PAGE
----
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Appl Environ Microbiol. 1986 Nov;52(5):1177-82.

Stimulation of bacterial DNA synthesis by algal exudates in attached algal-bacterial consortia.

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  • 1Department of Microbiology and Department of Biology, Montana State University, Bozeman, Montana 59717.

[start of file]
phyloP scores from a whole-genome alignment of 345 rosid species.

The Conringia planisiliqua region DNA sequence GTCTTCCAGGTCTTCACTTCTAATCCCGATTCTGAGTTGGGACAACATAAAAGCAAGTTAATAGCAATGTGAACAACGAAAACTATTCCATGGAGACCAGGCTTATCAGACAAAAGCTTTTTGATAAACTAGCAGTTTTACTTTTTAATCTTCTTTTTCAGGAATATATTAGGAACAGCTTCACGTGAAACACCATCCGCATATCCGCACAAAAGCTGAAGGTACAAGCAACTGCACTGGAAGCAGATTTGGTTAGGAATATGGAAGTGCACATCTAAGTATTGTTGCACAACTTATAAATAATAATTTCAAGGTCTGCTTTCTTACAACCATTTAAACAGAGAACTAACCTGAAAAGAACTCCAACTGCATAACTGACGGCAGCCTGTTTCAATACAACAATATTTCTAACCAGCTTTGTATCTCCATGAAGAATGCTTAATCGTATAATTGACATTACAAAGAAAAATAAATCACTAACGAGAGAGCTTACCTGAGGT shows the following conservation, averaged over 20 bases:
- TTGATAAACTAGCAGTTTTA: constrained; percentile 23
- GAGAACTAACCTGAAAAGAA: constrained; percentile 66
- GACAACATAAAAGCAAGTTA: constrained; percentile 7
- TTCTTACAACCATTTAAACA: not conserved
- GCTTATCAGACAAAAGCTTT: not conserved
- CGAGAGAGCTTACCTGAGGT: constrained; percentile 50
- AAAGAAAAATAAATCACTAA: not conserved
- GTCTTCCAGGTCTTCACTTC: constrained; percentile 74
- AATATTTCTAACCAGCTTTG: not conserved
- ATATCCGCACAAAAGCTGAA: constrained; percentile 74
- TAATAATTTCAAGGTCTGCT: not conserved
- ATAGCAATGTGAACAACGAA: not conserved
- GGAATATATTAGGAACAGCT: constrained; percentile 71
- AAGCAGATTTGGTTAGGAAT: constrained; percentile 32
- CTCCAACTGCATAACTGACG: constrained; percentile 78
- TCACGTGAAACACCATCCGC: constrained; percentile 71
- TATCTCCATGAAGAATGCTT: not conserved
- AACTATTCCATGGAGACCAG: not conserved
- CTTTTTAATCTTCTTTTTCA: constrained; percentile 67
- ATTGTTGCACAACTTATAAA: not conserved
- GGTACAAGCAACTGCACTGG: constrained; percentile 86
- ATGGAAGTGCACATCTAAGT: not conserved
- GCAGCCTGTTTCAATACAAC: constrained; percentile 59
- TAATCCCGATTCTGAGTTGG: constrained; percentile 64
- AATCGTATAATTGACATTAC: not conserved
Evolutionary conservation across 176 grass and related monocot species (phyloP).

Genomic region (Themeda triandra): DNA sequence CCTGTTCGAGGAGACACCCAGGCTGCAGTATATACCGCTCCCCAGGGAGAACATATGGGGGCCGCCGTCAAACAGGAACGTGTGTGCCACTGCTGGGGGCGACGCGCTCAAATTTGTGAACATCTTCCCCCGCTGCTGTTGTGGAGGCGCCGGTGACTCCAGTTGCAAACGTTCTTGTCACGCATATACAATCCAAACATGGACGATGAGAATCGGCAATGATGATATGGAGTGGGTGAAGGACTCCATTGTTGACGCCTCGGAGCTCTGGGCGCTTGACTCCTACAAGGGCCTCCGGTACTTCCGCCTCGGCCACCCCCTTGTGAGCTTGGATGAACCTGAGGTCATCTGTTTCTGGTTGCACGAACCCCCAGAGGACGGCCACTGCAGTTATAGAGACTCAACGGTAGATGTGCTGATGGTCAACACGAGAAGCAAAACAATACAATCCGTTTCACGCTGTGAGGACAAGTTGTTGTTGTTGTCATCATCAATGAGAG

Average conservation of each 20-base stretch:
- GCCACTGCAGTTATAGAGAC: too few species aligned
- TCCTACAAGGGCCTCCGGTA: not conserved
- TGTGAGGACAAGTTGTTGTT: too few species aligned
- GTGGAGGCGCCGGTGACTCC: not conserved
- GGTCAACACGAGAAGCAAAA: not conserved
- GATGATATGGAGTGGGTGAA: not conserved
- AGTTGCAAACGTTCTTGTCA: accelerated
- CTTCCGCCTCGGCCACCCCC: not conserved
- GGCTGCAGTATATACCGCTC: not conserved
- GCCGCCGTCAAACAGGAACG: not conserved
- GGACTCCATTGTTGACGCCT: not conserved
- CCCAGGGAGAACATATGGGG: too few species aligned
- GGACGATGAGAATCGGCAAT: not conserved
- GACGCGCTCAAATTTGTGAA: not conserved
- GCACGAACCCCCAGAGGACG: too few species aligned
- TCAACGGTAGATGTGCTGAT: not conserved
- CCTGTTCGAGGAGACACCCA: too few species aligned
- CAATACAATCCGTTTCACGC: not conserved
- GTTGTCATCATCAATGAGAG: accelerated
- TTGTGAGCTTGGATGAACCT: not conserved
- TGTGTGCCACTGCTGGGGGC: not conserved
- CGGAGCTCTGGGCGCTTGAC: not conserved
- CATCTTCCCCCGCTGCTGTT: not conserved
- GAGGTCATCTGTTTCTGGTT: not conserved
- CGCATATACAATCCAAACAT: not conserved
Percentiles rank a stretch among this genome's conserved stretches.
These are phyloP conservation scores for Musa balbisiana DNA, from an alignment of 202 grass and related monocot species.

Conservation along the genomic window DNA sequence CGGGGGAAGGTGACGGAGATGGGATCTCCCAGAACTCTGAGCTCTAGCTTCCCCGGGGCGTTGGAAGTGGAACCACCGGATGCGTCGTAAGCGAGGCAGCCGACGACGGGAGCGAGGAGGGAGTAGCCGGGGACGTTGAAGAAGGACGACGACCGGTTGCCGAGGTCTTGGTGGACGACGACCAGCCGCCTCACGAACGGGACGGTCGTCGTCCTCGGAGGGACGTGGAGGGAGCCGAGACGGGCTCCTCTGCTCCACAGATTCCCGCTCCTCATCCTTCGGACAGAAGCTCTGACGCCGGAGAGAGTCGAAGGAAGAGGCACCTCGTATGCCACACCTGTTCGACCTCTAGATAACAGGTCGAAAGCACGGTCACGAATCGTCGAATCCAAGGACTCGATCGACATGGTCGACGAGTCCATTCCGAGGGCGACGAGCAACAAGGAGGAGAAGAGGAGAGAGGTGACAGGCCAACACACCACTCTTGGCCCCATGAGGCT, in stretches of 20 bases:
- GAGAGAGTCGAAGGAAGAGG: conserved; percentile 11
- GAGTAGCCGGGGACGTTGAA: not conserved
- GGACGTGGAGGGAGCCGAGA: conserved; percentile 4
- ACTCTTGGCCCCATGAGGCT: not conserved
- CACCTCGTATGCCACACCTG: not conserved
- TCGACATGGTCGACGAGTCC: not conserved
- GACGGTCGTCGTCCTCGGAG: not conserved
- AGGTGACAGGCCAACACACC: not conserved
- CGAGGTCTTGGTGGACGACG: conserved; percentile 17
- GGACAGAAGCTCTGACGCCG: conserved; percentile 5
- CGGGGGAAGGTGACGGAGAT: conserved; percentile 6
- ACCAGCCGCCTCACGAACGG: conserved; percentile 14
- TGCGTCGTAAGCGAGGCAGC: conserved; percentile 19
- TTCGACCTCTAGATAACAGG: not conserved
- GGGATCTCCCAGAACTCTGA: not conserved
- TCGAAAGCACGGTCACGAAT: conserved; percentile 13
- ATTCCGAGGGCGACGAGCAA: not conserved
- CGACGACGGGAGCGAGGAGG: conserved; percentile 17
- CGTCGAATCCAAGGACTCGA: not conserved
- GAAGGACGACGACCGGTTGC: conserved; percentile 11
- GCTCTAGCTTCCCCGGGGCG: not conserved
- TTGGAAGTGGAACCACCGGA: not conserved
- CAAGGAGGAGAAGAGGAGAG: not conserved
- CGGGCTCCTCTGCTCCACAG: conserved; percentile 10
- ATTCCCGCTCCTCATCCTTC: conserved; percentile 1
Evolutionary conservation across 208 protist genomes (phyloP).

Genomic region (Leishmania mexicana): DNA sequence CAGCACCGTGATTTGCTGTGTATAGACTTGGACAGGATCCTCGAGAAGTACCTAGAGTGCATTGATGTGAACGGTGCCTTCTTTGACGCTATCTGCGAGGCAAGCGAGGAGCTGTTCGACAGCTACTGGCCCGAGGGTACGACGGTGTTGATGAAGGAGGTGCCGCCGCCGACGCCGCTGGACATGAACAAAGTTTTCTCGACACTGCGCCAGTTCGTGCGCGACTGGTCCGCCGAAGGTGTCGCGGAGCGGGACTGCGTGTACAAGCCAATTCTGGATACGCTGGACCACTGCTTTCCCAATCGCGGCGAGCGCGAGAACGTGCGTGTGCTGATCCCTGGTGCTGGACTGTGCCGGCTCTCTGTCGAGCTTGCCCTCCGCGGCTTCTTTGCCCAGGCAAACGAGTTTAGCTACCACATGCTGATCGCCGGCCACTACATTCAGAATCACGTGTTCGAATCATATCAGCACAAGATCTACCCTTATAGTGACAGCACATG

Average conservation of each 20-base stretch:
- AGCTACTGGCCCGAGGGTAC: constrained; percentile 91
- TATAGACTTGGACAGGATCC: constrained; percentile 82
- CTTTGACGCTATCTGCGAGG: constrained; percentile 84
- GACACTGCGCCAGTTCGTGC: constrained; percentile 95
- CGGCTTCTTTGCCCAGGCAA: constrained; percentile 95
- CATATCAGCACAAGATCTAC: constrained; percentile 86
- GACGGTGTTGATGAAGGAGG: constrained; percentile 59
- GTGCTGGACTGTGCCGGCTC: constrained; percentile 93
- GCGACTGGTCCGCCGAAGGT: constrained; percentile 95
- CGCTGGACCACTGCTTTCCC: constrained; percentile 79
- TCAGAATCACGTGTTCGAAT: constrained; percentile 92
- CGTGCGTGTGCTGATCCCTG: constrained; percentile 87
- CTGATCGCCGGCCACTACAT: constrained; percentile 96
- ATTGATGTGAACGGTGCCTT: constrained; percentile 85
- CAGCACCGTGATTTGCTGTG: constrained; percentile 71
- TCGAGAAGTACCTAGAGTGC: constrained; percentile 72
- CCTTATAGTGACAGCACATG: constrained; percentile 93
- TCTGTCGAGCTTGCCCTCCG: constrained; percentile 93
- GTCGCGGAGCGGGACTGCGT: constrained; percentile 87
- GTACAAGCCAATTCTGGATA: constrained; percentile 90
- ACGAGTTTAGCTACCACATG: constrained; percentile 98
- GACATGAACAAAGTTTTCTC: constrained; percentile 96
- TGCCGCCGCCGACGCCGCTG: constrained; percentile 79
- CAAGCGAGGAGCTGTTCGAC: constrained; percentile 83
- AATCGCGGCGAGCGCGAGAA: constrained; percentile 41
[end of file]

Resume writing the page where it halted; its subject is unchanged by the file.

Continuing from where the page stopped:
Algal-bacterial consortia attached to polystyrene surfaces were prepared in the laboratory by using the marine diatom Amphora coffeaeformis and the marine bacterium Vibrio proteolytica (the approved name of this bacterium is Vibrio proteolyticus [W. E. C. Moore, E. P. Cato, and L. V. H. Moore, Int. J. Syst. Bacteriol. 35:382-407, 1985]). The organisms were attached to the surfaces at cell densities of approximately 5 x 10 cells cm (diatoms) and 5 x 10 cells cm (bacteria). The algal-bacterial consortia consistently exhibited higher rates of [H]thymidine incorporation than did biofilms composed solely of bacteria. The rates of [H]thymidine incorporation by the algal-bacterial consortia were fourfold greater than the rates of incorporation by monobacterial biofilms 16 h after biofilm formation and were 16-fold greater 70 h after biofilm formation. Extracellular material released from the attached Amphora cells supported rates of bacterial activity (0.8 x 10 to 17.9 x 10 mol of [H]thymidine incorporated cell h) and growth (doubling time, 29.5 to 1.4 days) comparable to values reported for a wide variety of marine and freshwater ecosystems. In the presence of sessile diatom populations, DNA synthesis by attached V. proteolytica cells was light dependent and increased with increasing algal abundance. The metabolic activity of diatoms thus appears to be the rate-limiting process in biofilm development on illuminated surfaces under conditions of low bulk-water dissolved organic carbon.

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